Given the legal impossibility of continuing with these celebrations, which were prohibited throughout Spain, the tradition was continued in Santoña in a somewhat subtle way; because the spirit of carnival was revived in the houses during the Christmas festivities when people began to improvise costumes for the parties that followed the traditional dinners. But mainly when, also on the occasion of Christmas, the custom spread among some groups of friends to go out in costume into the streets singing old popular songs and old carnival murgas. Thus, out of season, the people of Santanyi were able to keep the carnival phenomenon alive. In a latent way and changing its location in the months of the year, the truth is that the Santoña carnival did not disappear completely from the life of the people. In this way, the songs that those groups of friends sang during the Christmas festivities maintained the essence of the carnival murgas, which were definitively recovered in their original form during the 1980s.
But the concept of carnival as satire and criticism of all the events of the past year in the area, the essential function of the carnival murga, can be maintained in its purest form with the organisation of the annual parade of humorous floats on the occasion of the patron saint festivities of the Virgen del Puerto. Groups of friends appear on trucks, wagons or platforms decorated for the occasion, denouncing some situation or event in the village in recent times. The people who have spent weeks making all the decorations for their floats become, at the time of the parade, the protagonists of the events and situations denounced during the parade. In this way, from the 1950s, when this form of popular criticism began to be institutionalised, to the present day, when this event is still the most important of all those held in Santoña during its festivities in September. The parade of floats has always been a mechanism used by the people of Santoña to exercise a certain degree of control over the activity of the public authorities, mainly the municipal and regional authorities.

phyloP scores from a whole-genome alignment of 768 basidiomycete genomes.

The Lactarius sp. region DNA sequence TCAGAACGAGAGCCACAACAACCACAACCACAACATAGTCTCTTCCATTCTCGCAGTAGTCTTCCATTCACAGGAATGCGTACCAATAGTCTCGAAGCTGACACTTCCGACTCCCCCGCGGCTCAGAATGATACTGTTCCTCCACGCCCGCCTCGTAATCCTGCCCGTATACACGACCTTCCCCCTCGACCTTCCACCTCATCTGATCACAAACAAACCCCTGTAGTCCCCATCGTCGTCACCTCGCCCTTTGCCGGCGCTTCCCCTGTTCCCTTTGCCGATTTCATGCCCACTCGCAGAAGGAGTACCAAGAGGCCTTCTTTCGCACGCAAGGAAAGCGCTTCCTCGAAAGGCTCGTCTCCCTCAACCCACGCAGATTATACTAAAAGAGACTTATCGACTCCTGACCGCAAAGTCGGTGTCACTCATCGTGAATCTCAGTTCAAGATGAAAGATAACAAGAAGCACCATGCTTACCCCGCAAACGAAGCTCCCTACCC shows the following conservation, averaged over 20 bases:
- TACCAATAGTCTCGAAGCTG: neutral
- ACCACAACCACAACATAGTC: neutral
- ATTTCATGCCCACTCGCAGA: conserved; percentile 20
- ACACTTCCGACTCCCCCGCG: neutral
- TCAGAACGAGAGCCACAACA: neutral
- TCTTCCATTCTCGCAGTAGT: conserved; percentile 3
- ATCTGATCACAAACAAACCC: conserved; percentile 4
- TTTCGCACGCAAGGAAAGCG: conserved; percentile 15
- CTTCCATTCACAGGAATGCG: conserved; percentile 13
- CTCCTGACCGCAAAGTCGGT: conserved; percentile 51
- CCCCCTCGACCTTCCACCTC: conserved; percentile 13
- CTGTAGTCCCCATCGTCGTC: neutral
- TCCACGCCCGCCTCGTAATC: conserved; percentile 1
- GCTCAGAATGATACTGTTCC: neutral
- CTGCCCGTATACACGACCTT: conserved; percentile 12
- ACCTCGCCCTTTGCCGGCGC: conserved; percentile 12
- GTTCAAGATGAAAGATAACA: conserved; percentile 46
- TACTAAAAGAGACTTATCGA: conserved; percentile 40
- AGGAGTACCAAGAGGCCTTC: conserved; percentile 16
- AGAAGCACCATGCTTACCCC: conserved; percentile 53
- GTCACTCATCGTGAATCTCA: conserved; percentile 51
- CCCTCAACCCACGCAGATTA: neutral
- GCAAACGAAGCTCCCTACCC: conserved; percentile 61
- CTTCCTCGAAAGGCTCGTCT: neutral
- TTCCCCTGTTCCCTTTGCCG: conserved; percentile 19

The spectacular and colourful decorations are accompanied in all cases by representations that the members of the floats perform on the stages that represent the floats, lorries or platforms on which they are exhibited. As the members of each float take part in the same parade every year, it is possible to establish important similarities between the characteristics that define one of these floats and those of the carnival murga. Moreover, since the recovery of modern carnivals in Santoña, these two critical activities have coexisted, and in many cases the same group of friends has participated in both activities, in the murga competition during the carnival and in the float parade during the September festivities. Because the phenomenon of the parade of floats can be perfectly identified with the definition offered by Fernando Gomarín of the comparsa or murga of the carnival, insofar as both are born and developed to entertain and amuse those present, and as a main result record the life of the people of the valley by recounting everything that has been worth highlighting throughout the year, with the inhabitants becoming the protagonists, performers and audience of their own amusement. In short, through these two activities described here, it is possible to justify a certain continuity of the Santoña carnival throughout the years of the carnival ban.
When the popular carnival festival, absent from the streets of Santoña since 1934, was recovered in 1981, all the ingredients that define the carnival festival remained in the memory of the people of Santoña, because the tradition was never completely lost. Without the antecedents of the carnivals of the years of the Second Republic, it would have been difficult to relate the New Year's Eve costumes and the parade of floats in September with the carnival itself.
But it would certainly be daring and adventurous to speak of continuity in the Santoña carnival if it had not been possible to establish bridges between celebrations so far apart in time. However important the carnivals were before the civil war, however great the mark they would have left in the collective memory of the people of Santoña, if the New Year's Eve costumes and the parade of floats in the patron saint's fiestas of the Virgen del Puerto, in September, had not been held during that period of time.